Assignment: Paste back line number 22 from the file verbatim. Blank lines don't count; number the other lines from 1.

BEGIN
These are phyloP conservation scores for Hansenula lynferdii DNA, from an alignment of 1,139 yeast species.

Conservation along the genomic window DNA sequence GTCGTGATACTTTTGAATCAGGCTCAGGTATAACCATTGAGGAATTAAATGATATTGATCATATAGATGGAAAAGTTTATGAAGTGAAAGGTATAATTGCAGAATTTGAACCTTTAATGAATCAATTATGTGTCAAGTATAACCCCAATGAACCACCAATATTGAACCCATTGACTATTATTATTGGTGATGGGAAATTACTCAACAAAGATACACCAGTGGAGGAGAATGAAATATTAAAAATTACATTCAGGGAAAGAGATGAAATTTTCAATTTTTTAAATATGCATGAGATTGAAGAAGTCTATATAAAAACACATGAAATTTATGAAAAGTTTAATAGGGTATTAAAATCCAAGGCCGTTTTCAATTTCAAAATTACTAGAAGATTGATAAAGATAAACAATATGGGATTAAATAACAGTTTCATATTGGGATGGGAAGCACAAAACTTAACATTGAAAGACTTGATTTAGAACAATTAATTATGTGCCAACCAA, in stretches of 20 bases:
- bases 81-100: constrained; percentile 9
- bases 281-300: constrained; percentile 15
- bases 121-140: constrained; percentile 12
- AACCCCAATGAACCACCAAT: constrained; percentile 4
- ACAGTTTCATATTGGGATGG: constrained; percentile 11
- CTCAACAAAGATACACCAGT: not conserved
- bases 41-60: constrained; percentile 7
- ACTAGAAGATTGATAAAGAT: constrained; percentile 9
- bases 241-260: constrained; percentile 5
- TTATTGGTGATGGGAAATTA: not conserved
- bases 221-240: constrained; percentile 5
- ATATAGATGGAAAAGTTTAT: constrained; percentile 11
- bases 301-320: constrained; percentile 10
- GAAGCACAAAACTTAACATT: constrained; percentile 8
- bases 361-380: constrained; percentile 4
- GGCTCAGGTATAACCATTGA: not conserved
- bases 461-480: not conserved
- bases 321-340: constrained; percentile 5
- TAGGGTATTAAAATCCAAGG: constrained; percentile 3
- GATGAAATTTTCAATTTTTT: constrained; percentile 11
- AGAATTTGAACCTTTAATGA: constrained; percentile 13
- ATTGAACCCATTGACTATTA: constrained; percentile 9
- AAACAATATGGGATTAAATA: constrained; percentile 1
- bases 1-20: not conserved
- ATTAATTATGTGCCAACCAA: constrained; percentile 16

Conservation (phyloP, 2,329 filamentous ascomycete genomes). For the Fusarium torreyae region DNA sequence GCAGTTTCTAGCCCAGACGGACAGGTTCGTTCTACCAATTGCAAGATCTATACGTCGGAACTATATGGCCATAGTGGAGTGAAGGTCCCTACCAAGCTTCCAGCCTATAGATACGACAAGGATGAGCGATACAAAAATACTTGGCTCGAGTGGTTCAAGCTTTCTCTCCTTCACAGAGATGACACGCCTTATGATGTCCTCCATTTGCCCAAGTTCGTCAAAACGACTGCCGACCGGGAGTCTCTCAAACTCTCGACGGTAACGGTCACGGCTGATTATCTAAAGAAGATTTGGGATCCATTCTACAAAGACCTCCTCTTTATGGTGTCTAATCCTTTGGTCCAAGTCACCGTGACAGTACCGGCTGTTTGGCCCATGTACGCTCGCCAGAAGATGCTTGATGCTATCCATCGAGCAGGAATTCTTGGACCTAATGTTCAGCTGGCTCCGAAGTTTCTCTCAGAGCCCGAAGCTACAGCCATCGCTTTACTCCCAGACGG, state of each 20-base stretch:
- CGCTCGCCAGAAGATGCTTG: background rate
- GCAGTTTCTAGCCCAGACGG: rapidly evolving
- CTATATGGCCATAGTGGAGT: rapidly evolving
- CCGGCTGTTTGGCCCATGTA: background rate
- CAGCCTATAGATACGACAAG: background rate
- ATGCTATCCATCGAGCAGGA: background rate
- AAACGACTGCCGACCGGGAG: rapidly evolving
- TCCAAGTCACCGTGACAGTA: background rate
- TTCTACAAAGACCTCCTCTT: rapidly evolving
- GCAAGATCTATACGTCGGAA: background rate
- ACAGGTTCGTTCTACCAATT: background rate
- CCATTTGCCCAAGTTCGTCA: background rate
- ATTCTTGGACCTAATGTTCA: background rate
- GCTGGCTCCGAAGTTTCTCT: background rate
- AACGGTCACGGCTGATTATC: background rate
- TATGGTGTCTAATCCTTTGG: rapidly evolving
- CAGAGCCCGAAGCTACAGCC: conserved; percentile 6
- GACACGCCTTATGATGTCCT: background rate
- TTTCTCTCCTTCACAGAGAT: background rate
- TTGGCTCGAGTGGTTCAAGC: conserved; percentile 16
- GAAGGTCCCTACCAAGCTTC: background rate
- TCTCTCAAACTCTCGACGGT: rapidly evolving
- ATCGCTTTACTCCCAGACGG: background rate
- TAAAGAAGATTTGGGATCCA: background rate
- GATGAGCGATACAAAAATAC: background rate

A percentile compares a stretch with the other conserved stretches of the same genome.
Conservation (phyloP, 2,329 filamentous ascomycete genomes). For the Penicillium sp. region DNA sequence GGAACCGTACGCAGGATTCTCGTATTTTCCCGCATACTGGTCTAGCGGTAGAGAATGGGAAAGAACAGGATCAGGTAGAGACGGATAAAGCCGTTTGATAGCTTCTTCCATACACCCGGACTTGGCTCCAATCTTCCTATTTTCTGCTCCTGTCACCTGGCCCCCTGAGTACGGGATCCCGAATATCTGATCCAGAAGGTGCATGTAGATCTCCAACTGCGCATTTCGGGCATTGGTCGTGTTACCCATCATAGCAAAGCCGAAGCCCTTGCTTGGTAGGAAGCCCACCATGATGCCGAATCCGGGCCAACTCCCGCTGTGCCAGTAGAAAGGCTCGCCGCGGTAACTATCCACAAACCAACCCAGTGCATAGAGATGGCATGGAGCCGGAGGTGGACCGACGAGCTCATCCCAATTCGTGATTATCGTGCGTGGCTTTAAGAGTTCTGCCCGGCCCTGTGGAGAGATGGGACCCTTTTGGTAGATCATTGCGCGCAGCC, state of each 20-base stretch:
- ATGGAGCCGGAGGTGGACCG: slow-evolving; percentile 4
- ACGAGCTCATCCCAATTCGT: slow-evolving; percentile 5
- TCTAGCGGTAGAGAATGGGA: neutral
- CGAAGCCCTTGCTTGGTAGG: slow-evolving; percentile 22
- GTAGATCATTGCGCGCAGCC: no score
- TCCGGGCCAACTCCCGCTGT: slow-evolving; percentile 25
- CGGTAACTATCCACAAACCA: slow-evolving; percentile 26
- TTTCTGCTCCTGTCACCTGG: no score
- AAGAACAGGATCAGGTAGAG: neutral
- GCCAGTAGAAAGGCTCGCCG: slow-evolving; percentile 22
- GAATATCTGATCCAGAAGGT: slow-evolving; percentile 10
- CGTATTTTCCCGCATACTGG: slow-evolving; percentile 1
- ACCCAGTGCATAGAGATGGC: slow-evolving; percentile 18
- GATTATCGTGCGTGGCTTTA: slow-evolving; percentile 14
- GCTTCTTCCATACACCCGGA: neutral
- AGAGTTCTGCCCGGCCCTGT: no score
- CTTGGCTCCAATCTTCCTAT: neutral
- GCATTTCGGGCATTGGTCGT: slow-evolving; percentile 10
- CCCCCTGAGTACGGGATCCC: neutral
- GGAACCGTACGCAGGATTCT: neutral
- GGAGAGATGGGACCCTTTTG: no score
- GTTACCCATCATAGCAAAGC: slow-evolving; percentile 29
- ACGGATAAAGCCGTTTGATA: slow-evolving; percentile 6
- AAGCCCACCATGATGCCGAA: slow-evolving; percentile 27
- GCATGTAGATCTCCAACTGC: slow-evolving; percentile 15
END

- GATGAAATTTTCAATTTTTT: constrained; percentile 11